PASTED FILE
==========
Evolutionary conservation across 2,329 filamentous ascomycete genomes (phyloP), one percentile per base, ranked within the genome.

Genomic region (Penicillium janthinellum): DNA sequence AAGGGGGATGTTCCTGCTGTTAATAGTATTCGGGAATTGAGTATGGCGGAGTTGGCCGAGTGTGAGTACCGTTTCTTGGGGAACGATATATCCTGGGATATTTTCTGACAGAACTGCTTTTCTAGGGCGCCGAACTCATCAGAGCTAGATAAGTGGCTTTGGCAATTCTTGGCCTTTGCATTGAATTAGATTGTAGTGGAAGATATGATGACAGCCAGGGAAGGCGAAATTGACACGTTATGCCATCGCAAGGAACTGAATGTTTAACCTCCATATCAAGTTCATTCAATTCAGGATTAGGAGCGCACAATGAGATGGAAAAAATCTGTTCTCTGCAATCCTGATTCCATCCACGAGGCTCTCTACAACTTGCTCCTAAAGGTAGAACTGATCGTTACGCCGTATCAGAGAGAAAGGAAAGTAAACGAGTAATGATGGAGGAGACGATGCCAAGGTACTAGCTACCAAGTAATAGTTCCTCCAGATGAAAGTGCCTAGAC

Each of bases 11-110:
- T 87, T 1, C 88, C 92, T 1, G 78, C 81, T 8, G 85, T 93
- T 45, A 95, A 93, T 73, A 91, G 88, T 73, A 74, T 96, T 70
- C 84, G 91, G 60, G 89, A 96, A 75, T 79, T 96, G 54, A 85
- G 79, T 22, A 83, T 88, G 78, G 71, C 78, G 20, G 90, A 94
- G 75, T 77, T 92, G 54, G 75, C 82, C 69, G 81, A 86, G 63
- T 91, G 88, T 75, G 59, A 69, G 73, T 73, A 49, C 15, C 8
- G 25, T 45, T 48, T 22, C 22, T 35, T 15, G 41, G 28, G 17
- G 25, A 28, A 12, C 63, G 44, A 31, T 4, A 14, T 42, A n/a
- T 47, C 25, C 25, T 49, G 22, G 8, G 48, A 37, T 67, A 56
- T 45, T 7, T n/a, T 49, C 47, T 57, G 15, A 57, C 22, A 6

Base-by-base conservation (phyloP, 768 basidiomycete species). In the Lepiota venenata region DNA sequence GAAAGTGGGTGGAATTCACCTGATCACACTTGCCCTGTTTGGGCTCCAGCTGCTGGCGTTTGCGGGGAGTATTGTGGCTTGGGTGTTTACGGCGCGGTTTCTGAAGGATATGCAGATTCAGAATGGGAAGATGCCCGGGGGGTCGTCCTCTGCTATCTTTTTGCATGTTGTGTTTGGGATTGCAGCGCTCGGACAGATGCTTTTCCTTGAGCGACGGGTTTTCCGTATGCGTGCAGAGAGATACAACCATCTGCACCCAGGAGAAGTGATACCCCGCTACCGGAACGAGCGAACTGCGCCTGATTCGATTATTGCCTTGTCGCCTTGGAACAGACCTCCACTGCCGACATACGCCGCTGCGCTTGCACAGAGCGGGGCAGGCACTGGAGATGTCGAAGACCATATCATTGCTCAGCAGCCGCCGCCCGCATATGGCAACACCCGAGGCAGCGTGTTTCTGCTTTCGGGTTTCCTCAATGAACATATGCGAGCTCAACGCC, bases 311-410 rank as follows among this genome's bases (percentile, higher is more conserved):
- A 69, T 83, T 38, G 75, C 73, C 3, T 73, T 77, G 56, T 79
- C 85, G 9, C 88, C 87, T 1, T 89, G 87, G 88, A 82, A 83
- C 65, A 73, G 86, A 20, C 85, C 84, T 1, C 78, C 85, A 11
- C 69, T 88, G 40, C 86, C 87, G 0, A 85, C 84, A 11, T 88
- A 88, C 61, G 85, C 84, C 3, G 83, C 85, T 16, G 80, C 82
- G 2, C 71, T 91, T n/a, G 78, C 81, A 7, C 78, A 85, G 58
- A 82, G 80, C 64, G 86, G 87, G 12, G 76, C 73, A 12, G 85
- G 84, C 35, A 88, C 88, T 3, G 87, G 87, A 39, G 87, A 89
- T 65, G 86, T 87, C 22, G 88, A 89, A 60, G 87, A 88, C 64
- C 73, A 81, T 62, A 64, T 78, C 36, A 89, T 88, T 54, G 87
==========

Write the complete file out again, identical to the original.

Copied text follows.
Evolutionary conservation across 2,329 filamentous ascomycete genomes (phyloP), one percentile per base, ranked within the genome.

Genomic region (Penicillium janthinellum): DNA sequence AAGGGGGATGTTCCTGCTGTTAATAGTATTCGGGAATTGAGTATGGCGGAGTTGGCCGAGTGTGAGTACCGTTTCTTGGGGAACGATATATCCTGGGATATTTTCTGACAGAACTGCTTTTCTAGGGCGCCGAACTCATCAGAGCTAGATAAGTGGCTTTGGCAATTCTTGGCCTTTGCATTGAATTAGATTGTAGTGGAAGATATGATGACAGCCAGGGAAGGCGAAATTGACACGTTATGCCATCGCAAGGAACTGAATGTTTAACCTCCATATCAAGTTCATTCAATTCAGGATTAGGAGCGCACAATGAGATGGAAAAAATCTGTTCTCTGCAATCCTGATTCCATCCACGAGGCTCTCTACAACTTGCTCCTAAAGGTAGAACTGATCGTTACGCCGTATCAGAGAGAAAGGAAAGTAAACGAGTAATGATGGAGGAGACGATGCCAAGGTACTAGCTACCAAGTAATAGTTCCTCCAGATGAAAGTGCCTAGAC

Each of bases 11-110:
- T 87, T 1, C 88, C 92, T 1, G 78, C 81, T 8, G 85, T 93
- T 45, A 95, A 93, T 73, A 91, G 88, T 73, A 74, T 96, T 70
- C 84, G 91, G 60, G 89, A 96, A 75, T 79, T 96, G 54, A 85
- G 79, T 22, A 83, T 88, G 78, G 71, C 78, G 20, G 90, A 94
- G 75, T 77, T 92, G 54, G 75, C 82, C 69, G 81, A 86, G 63
- T 91, G 88, T 75, G 59, A 69, G 73, T 73, A 49, C 15, C 8
- G 25, T 45, T 48, T 22, C 22, T 35, T 15, G 41, G 28, G 17
- G 25, A 28, A 12, C 63, G 44, A 31, T 4, A 14, T 42, A n/a
- T 47, C 25, C 25, T 49, G 22, G 8, G 48, A 37, T 67, A 56
- T 45, T 7, T n/a, T 49, C 47, T 57, G 15, A 57, C 22, A 6

Base-by-base conservation (phyloP, 768 basidiomycete species). In the Lepiota venenata region DNA sequence GAAAGTGGGTGGAATTCACCTGATCACACTTGCCCTGTTTGGGCTCCAGCTGCTGGCGTTTGCGGGGAGTATTGTGGCTTGGGTGTTTACGGCGCGGTTTCTGAAGGATATGCAGATTCAGAATGGGAAGATGCCCGGGGGGTCGTCCTCTGCTATCTTTTTGCATGTTGTGTTTGGGATTGCAGCGCTCGGACAGATGCTTTTCCTTGAGCGACGGGTTTTCCGTATGCGTGCAGAGAGATACAACCATCTGCACCCAGGAGAAGTGATACCCCGCTACCGGAACGAGCGAACTGCGCCTGATTCGATTATTGCCTTGTCGCCTTGGAACAGACCTCCACTGCCGACATACGCCGCTGCGCTTGCACAGAGCGGGGCAGGCACTGGAGATGTCGAAGACCATATCATTGCTCAGCAGCCGCCGCCCGCATATGGCAACACCCGAGGCAGCGTGTTTCTGCTTTCGGGTTTCCTCAATGAACATATGCGAGCTCAACGCC, bases 311-410 rank as follows among this genome's bases (percentile, higher is more conserved):
- A 69, T 83, T 38, G 75, C 73, C 3, T 73, T 77, G 56, T 79
- C 85, G 9, C 88, C 87, T 1, T 89, G 87, G 88, A 82, A 83
- C 65, A 73, G 86, A 20, C 85, C 84, T 1, C 78, C 85, A 11
- C 69, T 88, G 40, C 86, C 87, G 0, A 85, C 84, A 11, T 88
- A 88, C 61, G 85, C 84, C 3, G 83, C 85, T 16, G 80, C 82
- G 2, C 71, T 91, T n/a, G 78, C 81, A 7, C 78, A 85, G 58
- A 82, G 80, C 64, G 86, G 87, G 12, G 76, C 73, A 12, G 85
- G 84, C 35, A 88, C 88, T 3, G 87, G 87, A 39, G 87, A 89
- T 65, G 86, T 87, C 22, G 88, A 89, A 60, G 87, A 88, C 64
- C 73, A 81, T 62, A 64, T 78, C 36, A 89, T 88, T 54, G 87